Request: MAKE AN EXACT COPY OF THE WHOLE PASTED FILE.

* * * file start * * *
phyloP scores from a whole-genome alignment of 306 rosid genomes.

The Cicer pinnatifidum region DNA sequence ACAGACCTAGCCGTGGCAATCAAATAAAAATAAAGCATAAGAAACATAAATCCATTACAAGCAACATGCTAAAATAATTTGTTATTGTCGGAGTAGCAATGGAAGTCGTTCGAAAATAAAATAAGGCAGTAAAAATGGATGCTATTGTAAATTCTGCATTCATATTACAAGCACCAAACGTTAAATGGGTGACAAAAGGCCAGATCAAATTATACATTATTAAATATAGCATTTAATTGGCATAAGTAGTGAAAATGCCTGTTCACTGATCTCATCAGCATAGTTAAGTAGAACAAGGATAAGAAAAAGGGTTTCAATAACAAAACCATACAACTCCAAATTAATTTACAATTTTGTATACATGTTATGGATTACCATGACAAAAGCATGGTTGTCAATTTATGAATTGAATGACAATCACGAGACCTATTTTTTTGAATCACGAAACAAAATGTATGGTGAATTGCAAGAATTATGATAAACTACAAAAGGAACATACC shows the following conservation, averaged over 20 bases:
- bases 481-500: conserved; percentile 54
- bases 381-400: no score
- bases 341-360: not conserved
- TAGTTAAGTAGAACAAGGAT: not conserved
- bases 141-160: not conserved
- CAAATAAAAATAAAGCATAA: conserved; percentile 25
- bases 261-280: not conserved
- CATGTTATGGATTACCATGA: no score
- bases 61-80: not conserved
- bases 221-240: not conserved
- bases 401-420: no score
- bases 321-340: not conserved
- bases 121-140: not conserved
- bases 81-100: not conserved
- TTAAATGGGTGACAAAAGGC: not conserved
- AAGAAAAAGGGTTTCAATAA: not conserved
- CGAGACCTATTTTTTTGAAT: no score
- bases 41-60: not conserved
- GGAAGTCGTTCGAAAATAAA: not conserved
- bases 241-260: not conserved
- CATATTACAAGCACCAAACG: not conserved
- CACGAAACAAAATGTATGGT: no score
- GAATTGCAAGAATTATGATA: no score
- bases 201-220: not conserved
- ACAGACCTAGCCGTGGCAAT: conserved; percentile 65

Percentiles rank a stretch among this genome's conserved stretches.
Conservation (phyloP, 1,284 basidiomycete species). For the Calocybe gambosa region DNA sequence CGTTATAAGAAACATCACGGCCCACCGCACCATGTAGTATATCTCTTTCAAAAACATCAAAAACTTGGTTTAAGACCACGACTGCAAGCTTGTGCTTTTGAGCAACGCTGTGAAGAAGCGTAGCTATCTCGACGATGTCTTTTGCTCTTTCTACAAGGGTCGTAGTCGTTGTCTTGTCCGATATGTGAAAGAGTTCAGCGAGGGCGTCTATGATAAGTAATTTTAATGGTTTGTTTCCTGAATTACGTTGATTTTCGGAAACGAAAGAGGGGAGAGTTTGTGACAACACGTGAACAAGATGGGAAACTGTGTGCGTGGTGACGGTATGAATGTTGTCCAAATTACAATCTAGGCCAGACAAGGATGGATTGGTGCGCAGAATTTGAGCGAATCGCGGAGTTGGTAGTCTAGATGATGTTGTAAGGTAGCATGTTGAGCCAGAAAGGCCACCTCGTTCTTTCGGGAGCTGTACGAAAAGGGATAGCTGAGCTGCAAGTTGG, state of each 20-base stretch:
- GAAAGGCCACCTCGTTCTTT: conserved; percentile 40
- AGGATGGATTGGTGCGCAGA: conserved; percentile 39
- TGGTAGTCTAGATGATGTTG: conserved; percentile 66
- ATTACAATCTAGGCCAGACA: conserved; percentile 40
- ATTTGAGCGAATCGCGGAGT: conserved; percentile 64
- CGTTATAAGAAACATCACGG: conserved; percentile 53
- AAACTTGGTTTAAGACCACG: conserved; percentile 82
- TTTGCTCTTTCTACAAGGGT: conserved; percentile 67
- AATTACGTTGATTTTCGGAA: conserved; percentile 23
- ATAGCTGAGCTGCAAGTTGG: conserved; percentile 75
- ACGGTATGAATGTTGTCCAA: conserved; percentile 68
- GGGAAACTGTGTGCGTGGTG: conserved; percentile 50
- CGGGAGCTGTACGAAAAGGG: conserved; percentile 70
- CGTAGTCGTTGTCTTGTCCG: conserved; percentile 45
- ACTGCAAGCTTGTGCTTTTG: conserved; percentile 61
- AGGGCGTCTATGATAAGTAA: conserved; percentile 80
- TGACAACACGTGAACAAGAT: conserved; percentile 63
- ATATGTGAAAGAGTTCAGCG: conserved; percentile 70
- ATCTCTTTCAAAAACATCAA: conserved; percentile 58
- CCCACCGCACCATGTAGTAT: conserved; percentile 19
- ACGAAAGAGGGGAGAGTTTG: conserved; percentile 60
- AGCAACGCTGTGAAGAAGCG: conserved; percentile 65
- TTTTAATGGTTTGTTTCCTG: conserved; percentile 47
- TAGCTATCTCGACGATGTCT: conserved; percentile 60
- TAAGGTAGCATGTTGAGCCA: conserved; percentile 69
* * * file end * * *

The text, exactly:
phyloP scores from a whole-genome alignment of 306 rosid genomes.

The Cicer pinnatifidum region DNA sequence ACAGACCTAGCCGTGGCAATCAAATAAAAATAAAGCATAAGAAACATAAATCCATTACAAGCAACATGCTAAAATAATTTGTTATTGTCGGAGTAGCAATGGAAGTCGTTCGAAAATAAAATAAGGCAGTAAAAATGGATGCTATTGTAAATTCTGCATTCATATTACAAGCACCAAACGTTAAATGGGTGACAAAAGGCCAGATCAAATTATACATTATTAAATATAGCATTTAATTGGCATAAGTAGTGAAAATGCCTGTTCACTGATCTCATCAGCATAGTTAAGTAGAACAAGGATAAGAAAAAGGGTTTCAATAACAAAACCATACAACTCCAAATTAATTTACAATTTTGTATACATGTTATGGATTACCATGACAAAAGCATGGTTGTCAATTTATGAATTGAATGACAATCACGAGACCTATTTTTTTGAATCACGAAACAAAATGTATGGTGAATTGCAAGAATTATGATAAACTACAAAAGGAACATACC shows the following conservation, averaged over 20 bases:
- bases 481-500: conserved; percentile 54
- bases 381-400: no score
- bases 341-360: not conserved
- TAGTTAAGTAGAACAAGGAT: not conserved
- bases 141-160: not conserved
- CAAATAAAAATAAAGCATAA: conserved; percentile 25
- bases 261-280: not conserved
- CATGTTATGGATTACCATGA: no score
- bases 61-80: not conserved
- bases 221-240: not conserved
- bases 401-420: no score
- bases 321-340: not conserved
- bases 121-140: not conserved
- bases 81-100: not conserved
- TTAAATGGGTGACAAAAGGC: not conserved
- AAGAAAAAGGGTTTCAATAA: not conserved
- CGAGACCTATTTTTTTGAAT: no score
- bases 41-60: not conserved
- GGAAGTCGTTCGAAAATAAA: not conserved
- bases 241-260: not conserved
- CATATTACAAGCACCAAACG: not conserved
- CACGAAACAAAATGTATGGT: no score
- GAATTGCAAGAATTATGATA: no score
- bases 201-220: not conserved
- ACAGACCTAGCCGTGGCAAT: conserved; percentile 65

Percentiles rank a stretch among this genome's conserved stretches.
Conservation (phyloP, 1,284 basidiomycete species). For the Calocybe gambosa region DNA sequence CGTTATAAGAAACATCACGGCCCACCGCACCATGTAGTATATCTCTTTCAAAAACATCAAAAACTTGGTTTAAGACCACGACTGCAAGCTTGTGCTTTTGAGCAACGCTGTGAAGAAGCGTAGCTATCTCGACGATGTCTTTTGCTCTTTCTACAAGGGTCGTAGTCGTTGTCTTGTCCGATATGTGAAAGAGTTCAGCGAGGGCGTCTATGATAAGTAATTTTAATGGTTTGTTTCCTGAATTACGTTGATTTTCGGAAACGAAAGAGGGGAGAGTTTGTGACAACACGTGAACAAGATGGGAAACTGTGTGCGTGGTGACGGTATGAATGTTGTCCAAATTACAATCTAGGCCAGACAAGGATGGATTGGTGCGCAGAATTTGAGCGAATCGCGGAGTTGGTAGTCTAGATGATGTTGTAAGGTAGCATGTTGAGCCAGAAAGGCCACCTCGTTCTTTCGGGAGCTGTACGAAAAGGGATAGCTGAGCTGCAAGTTGG, state of each 20-base stretch:
- GAAAGGCCACCTCGTTCTTT: conserved; percentile 40
- AGGATGGATTGGTGCGCAGA: conserved; percentile 39
- TGGTAGTCTAGATGATGTTG: conserved; percentile 66
- ATTACAATCTAGGCCAGACA: conserved; percentile 40
- ATTTGAGCGAATCGCGGAGT: conserved; percentile 64
- CGTTATAAGAAACATCACGG: conserved; percentile 53
- AAACTTGGTTTAAGACCACG: conserved; percentile 82
- TTTGCTCTTTCTACAAGGGT: conserved; percentile 67
- AATTACGTTGATTTTCGGAA: conserved; percentile 23
- ATAGCTGAGCTGCAAGTTGG: conserved; percentile 75
- ACGGTATGAATGTTGTCCAA: conserved; percentile 68
- GGGAAACTGTGTGCGTGGTG: conserved; percentile 50
- CGGGAGCTGTACGAAAAGGG: conserved; percentile 70
- CGTAGTCGTTGTCTTGTCCG: conserved; percentile 45
- ACTGCAAGCTTGTGCTTTTG: conserved; percentile 61
- AGGGCGTCTATGATAAGTAA: conserved; percentile 80
- TGACAACACGTGAACAAGAT: conserved; percentile 63
- ATATGTGAAAGAGTTCAGCG: conserved; percentile 70
- ATCTCTTTCAAAAACATCAA: conserved; percentile 58
- CCCACCGCACCATGTAGTAT: conserved; percentile 19
- ACGAAAGAGGGGAGAGTTTG: conserved; percentile 60
- AGCAACGCTGTGAAGAAGCG: conserved; percentile 65
- TTTTAATGGTTTGTTTCCTG: conserved; percentile 47
- TAGCTATCTCGACGATGTCT: conserved; percentile 60
- TAAGGTAGCATGTTGAGCCA: conserved; percentile 69